49ers running back Marcus Lattimore said he's retiring from football because he's been unable to get his knee "fully back to the level the NFL demands." Lattimore suffered serious knee injuries in 2011 and 2012 while playing for South Carolina. "After prayer and careful consideration, I have decided it's time to end my professional football career," Lattimore said in a statement. "I have given my heart and soul to the game that I love, and it's time for me to move on to the next chapter of my life and help others. I have given every ounce of my energy toward making a full recovery from my knee injury, and I have made a lot of progress. Unfortunately, getting my knee fully back to the level the NFL demands has proven to be insurmountable." Lattimore began practicing with the 49ers last week but experienced soreness and was not able to continue. South Carolina's all-time leader in rushing touchdowns (38) and total touchdowns (41), Lattimore never got to play a snap in the NFL.
49ers coach Jim Harbaugh told reporters during his Monday news conference that running back Marcus Lattimore is still "weighing his options" and will talk to his family before making a decision on his career, per the team's official website. Lattimore experienced soreness in his surgically-repaired knee in two practices last week, and as a result, he's considering whether to continue moving forward with his comeback attempt from a major knee injury. In 2011, Lattimore suffered a torn ACL and MCL in his left knee and in 2012, he suffered three torn knee ligaments and a dislocated kneecap in his right knee while playing for the University of South Carolina.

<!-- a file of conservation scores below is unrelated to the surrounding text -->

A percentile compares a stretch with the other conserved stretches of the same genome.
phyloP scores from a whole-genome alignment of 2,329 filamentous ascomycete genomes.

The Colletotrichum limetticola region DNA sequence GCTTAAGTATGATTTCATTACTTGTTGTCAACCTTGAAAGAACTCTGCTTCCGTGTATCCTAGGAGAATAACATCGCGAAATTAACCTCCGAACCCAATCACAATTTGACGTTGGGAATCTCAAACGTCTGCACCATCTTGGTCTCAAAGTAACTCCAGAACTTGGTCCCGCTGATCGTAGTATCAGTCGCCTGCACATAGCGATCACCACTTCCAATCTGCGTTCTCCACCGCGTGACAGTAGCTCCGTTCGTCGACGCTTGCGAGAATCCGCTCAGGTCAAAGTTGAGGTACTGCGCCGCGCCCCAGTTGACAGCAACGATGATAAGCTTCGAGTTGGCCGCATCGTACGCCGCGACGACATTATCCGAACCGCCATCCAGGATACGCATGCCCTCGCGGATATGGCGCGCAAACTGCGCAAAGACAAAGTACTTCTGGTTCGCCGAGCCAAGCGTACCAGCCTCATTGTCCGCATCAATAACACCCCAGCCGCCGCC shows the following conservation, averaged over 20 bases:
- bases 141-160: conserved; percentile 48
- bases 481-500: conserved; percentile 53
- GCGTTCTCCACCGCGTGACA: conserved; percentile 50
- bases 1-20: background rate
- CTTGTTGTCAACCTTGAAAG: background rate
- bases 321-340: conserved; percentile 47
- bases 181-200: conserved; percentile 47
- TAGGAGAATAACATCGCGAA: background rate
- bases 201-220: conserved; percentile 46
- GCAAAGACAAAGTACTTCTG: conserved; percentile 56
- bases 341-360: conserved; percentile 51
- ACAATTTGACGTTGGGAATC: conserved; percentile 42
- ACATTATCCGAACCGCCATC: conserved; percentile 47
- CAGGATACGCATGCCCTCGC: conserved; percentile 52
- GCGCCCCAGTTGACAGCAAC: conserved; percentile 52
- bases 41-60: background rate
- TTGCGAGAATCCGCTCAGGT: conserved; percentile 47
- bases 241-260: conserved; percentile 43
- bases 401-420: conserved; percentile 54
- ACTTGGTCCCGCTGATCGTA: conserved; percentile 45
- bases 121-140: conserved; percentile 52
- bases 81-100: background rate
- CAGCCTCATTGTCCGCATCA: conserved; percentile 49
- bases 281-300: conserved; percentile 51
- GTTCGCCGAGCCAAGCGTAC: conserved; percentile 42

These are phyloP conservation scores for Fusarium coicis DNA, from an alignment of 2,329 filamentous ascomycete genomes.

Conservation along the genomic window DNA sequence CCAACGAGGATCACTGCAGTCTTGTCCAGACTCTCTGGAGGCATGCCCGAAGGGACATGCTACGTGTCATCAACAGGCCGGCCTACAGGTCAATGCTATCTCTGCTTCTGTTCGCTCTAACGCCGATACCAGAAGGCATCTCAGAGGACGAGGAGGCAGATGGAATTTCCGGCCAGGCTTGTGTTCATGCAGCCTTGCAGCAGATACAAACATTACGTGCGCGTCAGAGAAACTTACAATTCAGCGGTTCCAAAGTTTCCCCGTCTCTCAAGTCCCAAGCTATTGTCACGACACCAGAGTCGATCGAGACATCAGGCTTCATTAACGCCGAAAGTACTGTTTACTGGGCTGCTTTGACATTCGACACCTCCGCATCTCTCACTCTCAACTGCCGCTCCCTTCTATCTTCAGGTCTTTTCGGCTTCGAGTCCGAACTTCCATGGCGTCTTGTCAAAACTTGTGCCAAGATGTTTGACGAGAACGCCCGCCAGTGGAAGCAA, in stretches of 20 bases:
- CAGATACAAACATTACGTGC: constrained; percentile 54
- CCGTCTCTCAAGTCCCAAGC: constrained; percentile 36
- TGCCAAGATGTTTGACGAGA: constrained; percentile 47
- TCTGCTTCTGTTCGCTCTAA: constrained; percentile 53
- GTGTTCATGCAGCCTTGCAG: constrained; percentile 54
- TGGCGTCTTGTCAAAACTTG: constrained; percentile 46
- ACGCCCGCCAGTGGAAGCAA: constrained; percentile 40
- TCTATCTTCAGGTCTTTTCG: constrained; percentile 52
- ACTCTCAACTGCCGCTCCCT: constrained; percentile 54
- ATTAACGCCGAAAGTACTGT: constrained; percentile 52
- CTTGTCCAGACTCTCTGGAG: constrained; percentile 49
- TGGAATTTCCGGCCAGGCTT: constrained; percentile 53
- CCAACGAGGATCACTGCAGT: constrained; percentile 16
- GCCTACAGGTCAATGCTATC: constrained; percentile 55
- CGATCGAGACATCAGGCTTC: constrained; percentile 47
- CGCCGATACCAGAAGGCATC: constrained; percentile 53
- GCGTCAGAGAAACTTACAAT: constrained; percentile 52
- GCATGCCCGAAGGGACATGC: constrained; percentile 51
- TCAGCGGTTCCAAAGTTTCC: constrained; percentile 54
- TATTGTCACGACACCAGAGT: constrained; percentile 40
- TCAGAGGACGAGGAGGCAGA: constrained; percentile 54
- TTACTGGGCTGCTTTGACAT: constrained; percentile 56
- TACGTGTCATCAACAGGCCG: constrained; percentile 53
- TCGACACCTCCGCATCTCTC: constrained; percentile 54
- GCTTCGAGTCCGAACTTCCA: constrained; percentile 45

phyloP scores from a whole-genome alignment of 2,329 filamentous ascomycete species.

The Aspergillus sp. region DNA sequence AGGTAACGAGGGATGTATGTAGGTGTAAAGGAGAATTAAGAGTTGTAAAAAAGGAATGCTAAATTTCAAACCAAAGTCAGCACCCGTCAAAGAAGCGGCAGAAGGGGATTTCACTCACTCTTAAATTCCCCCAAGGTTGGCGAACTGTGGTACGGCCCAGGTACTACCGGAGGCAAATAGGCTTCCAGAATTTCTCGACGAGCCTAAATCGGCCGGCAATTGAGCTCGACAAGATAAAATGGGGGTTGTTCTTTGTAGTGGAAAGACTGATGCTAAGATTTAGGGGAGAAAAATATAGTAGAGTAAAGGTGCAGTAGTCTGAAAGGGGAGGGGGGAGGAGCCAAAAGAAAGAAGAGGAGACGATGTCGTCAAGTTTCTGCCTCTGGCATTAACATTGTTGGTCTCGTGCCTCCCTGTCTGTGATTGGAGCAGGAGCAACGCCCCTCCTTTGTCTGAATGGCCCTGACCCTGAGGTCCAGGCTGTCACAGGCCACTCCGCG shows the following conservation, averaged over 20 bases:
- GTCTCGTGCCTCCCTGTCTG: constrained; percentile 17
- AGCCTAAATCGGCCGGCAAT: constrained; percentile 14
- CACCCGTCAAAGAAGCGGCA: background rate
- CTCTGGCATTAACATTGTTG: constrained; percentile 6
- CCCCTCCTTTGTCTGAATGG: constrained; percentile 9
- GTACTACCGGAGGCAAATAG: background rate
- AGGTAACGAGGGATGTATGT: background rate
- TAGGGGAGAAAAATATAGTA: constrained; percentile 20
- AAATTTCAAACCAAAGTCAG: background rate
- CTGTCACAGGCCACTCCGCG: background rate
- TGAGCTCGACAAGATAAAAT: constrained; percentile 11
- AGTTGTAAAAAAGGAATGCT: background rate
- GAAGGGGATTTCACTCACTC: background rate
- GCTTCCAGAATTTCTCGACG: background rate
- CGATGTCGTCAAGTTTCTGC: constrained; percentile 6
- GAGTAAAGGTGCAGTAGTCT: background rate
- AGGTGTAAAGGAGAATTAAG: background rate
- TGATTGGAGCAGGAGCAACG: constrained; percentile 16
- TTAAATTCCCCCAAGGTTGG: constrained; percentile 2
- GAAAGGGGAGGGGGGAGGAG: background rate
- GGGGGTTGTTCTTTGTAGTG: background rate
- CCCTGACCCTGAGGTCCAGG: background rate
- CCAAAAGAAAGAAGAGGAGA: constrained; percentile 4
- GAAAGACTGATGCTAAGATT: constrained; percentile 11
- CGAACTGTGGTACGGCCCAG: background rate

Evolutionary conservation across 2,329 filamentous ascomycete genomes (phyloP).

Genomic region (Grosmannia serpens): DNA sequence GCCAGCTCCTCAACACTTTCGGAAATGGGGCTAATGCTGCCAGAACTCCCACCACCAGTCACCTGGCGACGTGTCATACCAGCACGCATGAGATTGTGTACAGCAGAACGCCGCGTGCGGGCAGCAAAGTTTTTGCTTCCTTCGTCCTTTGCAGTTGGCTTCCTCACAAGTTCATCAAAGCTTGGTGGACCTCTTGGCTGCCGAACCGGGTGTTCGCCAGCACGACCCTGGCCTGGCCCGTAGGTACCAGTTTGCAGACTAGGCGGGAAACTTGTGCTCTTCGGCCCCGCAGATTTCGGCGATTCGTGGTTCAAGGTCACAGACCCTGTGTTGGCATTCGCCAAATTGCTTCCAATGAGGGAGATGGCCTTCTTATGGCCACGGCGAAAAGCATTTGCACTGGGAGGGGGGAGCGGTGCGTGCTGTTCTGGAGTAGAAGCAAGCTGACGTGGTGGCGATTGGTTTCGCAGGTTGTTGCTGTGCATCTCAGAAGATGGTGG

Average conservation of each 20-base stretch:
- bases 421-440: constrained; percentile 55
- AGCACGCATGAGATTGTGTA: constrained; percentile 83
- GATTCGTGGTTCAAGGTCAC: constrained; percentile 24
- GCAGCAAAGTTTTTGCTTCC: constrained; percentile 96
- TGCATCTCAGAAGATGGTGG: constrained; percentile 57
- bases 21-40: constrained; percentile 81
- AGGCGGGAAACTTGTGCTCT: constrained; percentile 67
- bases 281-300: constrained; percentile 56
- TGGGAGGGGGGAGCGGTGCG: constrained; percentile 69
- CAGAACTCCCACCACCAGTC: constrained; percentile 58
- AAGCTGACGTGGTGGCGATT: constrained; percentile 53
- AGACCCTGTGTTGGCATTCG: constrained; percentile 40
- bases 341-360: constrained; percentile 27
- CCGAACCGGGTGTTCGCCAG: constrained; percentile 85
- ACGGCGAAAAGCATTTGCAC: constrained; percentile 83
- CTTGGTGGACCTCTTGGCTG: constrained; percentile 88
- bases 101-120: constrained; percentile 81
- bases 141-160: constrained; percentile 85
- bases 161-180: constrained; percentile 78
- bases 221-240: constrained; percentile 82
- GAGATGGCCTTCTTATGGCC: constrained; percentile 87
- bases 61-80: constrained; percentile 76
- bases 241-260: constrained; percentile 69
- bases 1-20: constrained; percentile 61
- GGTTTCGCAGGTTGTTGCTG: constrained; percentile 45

The Marcus Lattimore rumor mill heightened Monday morning as speculation about his NFL future picked up across the Internet. The Lattimore rumors first started Sunday evening when a report from CSNBayArea.com surfaced about the 49ers running back contemplating retirement as he experienced soreness in his surgically-repaired knee in two practices last week. Lattimore is attempting to return from a major knee injury he suffered in college in 2012. The retirement speculation took off Monday morning when ESPN reported a league source said Lattimore is expected to retire. Lattimore's agent, Michael Perrett, was quick to squash that rumor, as he posted on Twitter that no decision has been made about his client's NFL future. NFL.com joined the fray as well by reporting Lattimore will meet with trainers and doctors Monday to figure out the reason for Lattimore's knee soreness. Lattimore is not believed to have suffered any structural damage in his knee since returning to practice last week, according to The Sacramento Bee. Lattimore has suffered major injuries to both knees. In 2011, he tore the ACL and MCL in his left knee. In 2012, he suffered three torn knee ligaments and a dislocated kneecap in his right knee, which required reconstructive surgery. Lattimore has yet to take a snap in the NFL since being a fourth-round pick in 2013.
49ers running back Marcus Lattimore (knee) is considering whether to continue moving forward with his comeback attempt, CSNBayArea.com reports. Lattimore experienced soreness in his surgically-repaired knee in two practices last week and was held out of Friday's practice. He's attempting to return from a serious knee injury suffered while still in college in 2012. Coach Jim Harbaugh indicated after Sunday's game that he expects an announcement to come soon regarding Lattimore's status, fueling the speculation of retirement talks. The running back was reportedly not at Sunday's loss to the Rams.
49ers running back Marcus Lattimore was held out of practice Friday after reporting soreness in his right knee, CSNBayArea.com reports. Lattimore's status is "up in the air," according to a source close to Lattimore. Coach Jim Harbaugh said Friday that Lattimore "hung back in the training room," adding, "We'll see what exactly it is, (when) we have some more information for you." Lattimore remains on the non-football injury list after returning to practice this week. He is attempting to come back from a devastating knee injury suffered two years ago while still in college.
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